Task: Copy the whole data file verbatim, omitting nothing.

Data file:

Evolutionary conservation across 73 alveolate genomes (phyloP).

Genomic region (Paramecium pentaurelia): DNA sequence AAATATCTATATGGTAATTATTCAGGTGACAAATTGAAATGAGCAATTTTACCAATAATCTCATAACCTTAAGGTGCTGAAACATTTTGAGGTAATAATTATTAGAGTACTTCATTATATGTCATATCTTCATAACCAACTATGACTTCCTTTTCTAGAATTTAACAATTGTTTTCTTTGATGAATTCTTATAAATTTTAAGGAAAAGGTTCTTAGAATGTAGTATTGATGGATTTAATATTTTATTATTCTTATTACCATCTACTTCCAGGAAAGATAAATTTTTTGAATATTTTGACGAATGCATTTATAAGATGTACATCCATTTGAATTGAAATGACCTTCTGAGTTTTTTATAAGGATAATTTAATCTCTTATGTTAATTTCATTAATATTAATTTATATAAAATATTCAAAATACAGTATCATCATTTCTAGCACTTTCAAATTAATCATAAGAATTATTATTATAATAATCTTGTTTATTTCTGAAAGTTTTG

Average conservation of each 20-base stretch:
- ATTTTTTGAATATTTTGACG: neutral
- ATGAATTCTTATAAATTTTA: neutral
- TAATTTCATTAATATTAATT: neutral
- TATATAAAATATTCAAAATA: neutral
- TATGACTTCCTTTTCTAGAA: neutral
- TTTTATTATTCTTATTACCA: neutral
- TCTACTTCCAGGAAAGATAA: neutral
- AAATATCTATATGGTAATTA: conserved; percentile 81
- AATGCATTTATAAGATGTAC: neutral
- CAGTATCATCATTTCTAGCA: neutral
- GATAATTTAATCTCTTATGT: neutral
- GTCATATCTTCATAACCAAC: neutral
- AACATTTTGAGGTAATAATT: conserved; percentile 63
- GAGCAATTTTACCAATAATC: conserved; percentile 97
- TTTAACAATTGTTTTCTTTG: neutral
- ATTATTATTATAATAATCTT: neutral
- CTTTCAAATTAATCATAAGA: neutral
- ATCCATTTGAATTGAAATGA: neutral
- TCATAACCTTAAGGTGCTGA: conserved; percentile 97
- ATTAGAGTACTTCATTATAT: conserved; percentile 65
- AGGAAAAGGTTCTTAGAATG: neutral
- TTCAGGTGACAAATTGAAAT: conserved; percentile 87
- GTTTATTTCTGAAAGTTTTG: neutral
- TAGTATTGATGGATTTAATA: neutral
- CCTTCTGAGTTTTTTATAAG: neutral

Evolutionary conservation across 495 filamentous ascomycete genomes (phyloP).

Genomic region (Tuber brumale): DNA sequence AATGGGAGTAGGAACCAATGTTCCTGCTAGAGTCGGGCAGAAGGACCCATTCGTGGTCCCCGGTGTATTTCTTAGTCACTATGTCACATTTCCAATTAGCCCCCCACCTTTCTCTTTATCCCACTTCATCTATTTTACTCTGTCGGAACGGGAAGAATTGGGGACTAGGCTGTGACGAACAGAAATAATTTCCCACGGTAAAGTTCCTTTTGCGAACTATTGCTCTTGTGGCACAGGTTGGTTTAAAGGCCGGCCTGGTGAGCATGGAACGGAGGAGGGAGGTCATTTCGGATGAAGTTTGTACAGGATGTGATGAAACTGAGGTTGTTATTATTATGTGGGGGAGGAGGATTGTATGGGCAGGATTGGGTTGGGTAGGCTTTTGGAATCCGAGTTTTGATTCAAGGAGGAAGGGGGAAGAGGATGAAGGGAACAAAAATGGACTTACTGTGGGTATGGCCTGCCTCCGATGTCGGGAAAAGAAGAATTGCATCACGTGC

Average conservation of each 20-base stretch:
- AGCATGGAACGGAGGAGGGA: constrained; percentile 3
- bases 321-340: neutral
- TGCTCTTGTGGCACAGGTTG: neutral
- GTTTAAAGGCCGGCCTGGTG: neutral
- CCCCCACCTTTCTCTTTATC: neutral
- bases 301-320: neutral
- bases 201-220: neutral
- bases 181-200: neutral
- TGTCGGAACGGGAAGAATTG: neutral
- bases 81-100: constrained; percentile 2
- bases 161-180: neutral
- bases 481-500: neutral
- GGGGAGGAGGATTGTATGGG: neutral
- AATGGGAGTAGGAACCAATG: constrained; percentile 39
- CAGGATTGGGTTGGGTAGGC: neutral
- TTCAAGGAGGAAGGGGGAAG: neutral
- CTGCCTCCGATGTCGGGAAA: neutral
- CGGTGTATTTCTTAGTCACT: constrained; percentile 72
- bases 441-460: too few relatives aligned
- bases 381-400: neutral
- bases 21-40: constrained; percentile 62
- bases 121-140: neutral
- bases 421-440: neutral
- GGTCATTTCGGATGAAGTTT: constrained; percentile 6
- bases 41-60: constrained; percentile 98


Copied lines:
Evolutionary conservation across 73 alveolate genomes (phyloP).

Genomic region (Paramecium pentaurelia): DNA sequence AAATATCTATATGGTAATTATTCAGGTGACAAATTGAAATGAGCAATTTTACCAATAATCTCATAACCTTAAGGTGCTGAAACATTTTGAGGTAATAATTATTAGAGTACTTCATTATATGTCATATCTTCATAACCAACTATGACTTCCTTTTCTAGAATTTAACAATTGTTTTCTTTGATGAATTCTTATAAATTTTAAGGAAAAGGTTCTTAGAATGTAGTATTGATGGATTTAATATTTTATTATTCTTATTACCATCTACTTCCAGGAAAGATAAATTTTTTGAATATTTTGACGAATGCATTTATAAGATGTACATCCATTTGAATTGAAATGACCTTCTGAGTTTTTTATAAGGATAATTTAATCTCTTATGTTAATTTCATTAATATTAATTTATATAAAATATTCAAAATACAGTATCATCATTTCTAGCACTTTCAAATTAATCATAAGAATTATTATTATAATAATCTTGTTTATTTCTGAAAGTTTTG

Average conservation of each 20-base stretch:
- ATTTTTTGAATATTTTGACG: neutral
- ATGAATTCTTATAAATTTTA: neutral
- TAATTTCATTAATATTAATT: neutral
- TATATAAAATATTCAAAATA: neutral
- TATGACTTCCTTTTCTAGAA: neutral
- TTTTATTATTCTTATTACCA: neutral
- TCTACTTCCAGGAAAGATAA: neutral
- AAATATCTATATGGTAATTA: conserved; percentile 81
- AATGCATTTATAAGATGTAC: neutral
- CAGTATCATCATTTCTAGCA: neutral
- GATAATTTAATCTCTTATGT: neutral
- GTCATATCTTCATAACCAAC: neutral
- AACATTTTGAGGTAATAATT: conserved; percentile 63
- GAGCAATTTTACCAATAATC: conserved; percentile 97
- TTTAACAATTGTTTTCTTTG: neutral
- ATTATTATTATAATAATCTT: neutral
- CTTTCAAATTAATCATAAGA: neutral
- ATCCATTTGAATTGAAATGA: neutral
- TCATAACCTTAAGGTGCTGA: conserved; percentile 97
- ATTAGAGTACTTCATTATAT: conserved; percentile 65
- AGGAAAAGGTTCTTAGAATG: neutral
- TTCAGGTGACAAATTGAAAT: conserved; percentile 87
- GTTTATTTCTGAAAGTTTTG: neutral
- TAGTATTGATGGATTTAATA: neutral
- CCTTCTGAGTTTTTTATAAG: neutral

Evolutionary conservation across 495 filamentous ascomycete genomes (phyloP).

Genomic region (Tuber brumale): DNA sequence AATGGGAGTAGGAACCAATGTTCCTGCTAGAGTCGGGCAGAAGGACCCATTCGTGGTCCCCGGTGTATTTCTTAGTCACTATGTCACATTTCCAATTAGCCCCCCACCTTTCTCTTTATCCCACTTCATCTATTTTACTCTGTCGGAACGGGAAGAATTGGGGACTAGGCTGTGACGAACAGAAATAATTTCCCACGGTAAAGTTCCTTTTGCGAACTATTGCTCTTGTGGCACAGGTTGGTTTAAAGGCCGGCCTGGTGAGCATGGAACGGAGGAGGGAGGTCATTTCGGATGAAGTTTGTACAGGATGTGATGAAACTGAGGTTGTTATTATTATGTGGGGGAGGAGGATTGTATGGGCAGGATTGGGTTGGGTAGGCTTTTGGAATCCGAGTTTTGATTCAAGGAGGAAGGGGGAAGAGGATGAAGGGAACAAAAATGGACTTACTGTGGGTATGGCCTGCCTCCGATGTCGGGAAAAGAAGAATTGCATCACGTGC

Average conservation of each 20-base stretch:
- AGCATGGAACGGAGGAGGGA: constrained; percentile 3
- bases 321-340: neutral
- TGCTCTTGTGGCACAGGTTG: neutral
- GTTTAAAGGCCGGCCTGGTG: neutral
- CCCCCACCTTTCTCTTTATC: neutral
- bases 301-320: neutral
- bases 201-220: neutral
- bases 181-200: neutral
- TGTCGGAACGGGAAGAATTG: neutral
- bases 81-100: constrained; percentile 2
- bases 161-180: neutral
- bases 481-500: neutral
- GGGGAGGAGGATTGTATGGG: neutral
- AATGGGAGTAGGAACCAATG: constrained; percentile 39
- CAGGATTGGGTTGGGTAGGC: neutral
- TTCAAGGAGGAAGGGGGAAG: neutral
- CTGCCTCCGATGTCGGGAAA: neutral
- CGGTGTATTTCTTAGTCACT: constrained; percentile 72
- bases 441-460: too few relatives aligned
- bases 381-400: neutral
- bases 21-40: constrained; percentile 62
- bases 121-140: neutral
- bases 421-440: neutral
- GGTCATTTCGGATGAAGTTT: constrained; percentile 6
- bases 41-60: constrained; percentile 98